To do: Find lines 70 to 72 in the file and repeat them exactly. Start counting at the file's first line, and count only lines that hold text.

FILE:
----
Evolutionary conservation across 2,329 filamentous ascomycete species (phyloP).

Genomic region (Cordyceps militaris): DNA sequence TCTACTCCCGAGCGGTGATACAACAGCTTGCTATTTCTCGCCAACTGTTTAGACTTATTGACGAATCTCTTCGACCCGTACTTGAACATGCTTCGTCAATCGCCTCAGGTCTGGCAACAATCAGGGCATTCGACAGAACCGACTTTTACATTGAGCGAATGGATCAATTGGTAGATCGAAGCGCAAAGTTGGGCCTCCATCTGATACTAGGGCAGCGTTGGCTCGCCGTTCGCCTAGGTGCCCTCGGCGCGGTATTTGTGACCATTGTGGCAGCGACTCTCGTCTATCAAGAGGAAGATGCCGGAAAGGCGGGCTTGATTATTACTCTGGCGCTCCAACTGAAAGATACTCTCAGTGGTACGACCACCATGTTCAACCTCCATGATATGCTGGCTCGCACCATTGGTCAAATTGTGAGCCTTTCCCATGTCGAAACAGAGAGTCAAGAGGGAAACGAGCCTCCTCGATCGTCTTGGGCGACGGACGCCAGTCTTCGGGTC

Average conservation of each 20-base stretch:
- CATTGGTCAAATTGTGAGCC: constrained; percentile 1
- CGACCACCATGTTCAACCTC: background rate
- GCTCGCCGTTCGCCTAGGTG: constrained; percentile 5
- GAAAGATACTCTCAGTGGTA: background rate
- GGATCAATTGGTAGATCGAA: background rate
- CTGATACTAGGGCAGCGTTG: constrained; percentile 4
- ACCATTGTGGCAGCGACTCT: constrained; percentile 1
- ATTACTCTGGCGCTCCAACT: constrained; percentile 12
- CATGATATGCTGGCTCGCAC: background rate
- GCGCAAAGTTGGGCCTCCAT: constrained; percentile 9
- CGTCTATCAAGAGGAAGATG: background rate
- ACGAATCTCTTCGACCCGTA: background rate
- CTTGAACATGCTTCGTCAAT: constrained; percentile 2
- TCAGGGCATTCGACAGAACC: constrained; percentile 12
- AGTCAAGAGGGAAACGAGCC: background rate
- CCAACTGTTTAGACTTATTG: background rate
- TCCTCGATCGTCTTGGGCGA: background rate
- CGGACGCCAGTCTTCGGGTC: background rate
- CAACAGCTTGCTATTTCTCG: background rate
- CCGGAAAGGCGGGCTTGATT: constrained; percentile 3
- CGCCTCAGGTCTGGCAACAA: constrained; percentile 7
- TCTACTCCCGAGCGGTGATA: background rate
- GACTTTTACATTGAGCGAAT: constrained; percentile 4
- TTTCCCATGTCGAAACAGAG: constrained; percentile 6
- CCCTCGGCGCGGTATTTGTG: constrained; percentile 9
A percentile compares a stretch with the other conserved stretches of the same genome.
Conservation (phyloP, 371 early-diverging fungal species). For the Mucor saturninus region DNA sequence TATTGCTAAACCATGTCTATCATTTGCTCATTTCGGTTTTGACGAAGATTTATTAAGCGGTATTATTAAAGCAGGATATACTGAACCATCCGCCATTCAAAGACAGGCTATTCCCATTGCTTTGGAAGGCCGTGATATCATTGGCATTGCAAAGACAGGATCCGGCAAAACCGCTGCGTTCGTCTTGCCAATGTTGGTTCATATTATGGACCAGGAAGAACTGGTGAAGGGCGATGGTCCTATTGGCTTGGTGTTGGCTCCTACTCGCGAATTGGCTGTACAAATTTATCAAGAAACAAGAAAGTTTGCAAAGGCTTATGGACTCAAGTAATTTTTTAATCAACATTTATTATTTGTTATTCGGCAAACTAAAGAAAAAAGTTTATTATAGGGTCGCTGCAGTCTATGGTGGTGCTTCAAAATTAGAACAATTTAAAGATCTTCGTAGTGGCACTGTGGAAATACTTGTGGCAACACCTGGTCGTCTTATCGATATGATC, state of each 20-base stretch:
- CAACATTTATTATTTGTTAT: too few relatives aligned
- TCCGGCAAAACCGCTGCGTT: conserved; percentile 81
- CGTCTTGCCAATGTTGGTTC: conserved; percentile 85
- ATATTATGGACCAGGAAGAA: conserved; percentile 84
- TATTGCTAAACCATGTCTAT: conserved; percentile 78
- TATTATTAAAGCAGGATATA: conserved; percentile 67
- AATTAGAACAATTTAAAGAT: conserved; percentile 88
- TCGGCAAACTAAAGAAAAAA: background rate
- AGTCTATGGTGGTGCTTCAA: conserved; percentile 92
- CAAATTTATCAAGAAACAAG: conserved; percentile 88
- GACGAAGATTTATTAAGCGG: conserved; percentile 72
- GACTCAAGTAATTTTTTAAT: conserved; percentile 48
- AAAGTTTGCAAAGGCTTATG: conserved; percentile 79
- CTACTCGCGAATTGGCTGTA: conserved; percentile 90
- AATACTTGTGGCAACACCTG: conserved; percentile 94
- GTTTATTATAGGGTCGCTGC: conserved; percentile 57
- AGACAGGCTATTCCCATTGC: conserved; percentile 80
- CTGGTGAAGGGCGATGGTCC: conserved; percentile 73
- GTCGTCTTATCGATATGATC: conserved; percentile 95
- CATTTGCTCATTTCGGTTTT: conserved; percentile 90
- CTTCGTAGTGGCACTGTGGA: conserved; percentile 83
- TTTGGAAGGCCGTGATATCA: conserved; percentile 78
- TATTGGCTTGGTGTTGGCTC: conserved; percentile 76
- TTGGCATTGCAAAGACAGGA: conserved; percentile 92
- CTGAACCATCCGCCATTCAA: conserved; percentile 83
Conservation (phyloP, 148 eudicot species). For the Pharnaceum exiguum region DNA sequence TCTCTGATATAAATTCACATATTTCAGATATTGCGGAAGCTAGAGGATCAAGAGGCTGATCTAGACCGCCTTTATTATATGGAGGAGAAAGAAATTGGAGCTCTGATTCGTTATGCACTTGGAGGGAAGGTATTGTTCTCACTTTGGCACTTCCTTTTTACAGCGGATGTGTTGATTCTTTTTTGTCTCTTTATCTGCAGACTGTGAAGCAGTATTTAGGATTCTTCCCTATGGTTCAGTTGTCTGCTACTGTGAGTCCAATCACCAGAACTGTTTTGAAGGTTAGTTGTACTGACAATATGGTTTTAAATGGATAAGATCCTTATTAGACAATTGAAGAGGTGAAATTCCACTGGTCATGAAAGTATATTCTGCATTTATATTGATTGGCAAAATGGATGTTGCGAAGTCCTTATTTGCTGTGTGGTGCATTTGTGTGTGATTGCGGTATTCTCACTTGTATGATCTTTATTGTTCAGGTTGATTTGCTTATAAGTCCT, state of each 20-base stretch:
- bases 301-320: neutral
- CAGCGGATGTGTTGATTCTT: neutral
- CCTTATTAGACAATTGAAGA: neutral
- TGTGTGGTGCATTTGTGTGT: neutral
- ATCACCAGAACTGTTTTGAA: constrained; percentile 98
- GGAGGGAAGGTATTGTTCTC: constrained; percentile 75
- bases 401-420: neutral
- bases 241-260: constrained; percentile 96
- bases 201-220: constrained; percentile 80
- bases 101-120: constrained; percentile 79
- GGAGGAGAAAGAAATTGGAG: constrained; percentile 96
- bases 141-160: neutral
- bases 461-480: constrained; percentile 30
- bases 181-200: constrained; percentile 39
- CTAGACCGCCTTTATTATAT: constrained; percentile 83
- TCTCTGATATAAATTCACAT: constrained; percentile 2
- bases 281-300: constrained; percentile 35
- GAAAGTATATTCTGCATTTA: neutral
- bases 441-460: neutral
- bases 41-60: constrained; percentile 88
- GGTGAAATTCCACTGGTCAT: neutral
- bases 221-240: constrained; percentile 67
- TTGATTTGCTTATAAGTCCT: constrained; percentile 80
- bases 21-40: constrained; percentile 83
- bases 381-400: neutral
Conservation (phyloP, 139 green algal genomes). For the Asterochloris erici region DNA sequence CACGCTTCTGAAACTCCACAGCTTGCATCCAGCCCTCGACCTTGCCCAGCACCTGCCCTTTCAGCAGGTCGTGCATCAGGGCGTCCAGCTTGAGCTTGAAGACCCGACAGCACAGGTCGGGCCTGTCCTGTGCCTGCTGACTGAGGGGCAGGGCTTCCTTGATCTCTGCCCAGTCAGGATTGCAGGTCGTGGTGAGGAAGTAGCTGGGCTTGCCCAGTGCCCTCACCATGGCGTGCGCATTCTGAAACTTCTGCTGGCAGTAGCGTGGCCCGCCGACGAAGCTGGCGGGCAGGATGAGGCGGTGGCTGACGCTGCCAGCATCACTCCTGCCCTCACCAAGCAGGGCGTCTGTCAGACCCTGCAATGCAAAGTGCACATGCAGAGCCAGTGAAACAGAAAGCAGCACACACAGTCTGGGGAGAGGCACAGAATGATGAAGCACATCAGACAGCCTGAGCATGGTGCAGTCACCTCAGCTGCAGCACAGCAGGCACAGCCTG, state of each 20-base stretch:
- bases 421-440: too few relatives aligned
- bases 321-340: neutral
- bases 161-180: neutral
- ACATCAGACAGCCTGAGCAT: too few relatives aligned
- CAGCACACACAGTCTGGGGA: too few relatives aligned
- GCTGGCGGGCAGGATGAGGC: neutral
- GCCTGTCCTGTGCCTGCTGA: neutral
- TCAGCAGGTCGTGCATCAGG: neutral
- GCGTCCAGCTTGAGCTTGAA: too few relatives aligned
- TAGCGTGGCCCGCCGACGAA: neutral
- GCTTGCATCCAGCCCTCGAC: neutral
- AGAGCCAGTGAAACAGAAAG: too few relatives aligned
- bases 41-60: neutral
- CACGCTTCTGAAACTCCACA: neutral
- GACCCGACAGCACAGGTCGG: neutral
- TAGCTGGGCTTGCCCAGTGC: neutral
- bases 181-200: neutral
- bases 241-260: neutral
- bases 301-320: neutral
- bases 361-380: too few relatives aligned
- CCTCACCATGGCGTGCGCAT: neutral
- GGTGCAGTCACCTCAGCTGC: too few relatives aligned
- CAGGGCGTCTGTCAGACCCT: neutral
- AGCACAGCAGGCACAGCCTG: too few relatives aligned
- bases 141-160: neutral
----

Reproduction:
- bases 181-200: constrained; percentile 39
- CTAGACCGCCTTTATTATAT: constrained; percentile 83
- TCTCTGATATAAATTCACAT: constrained; percentile 2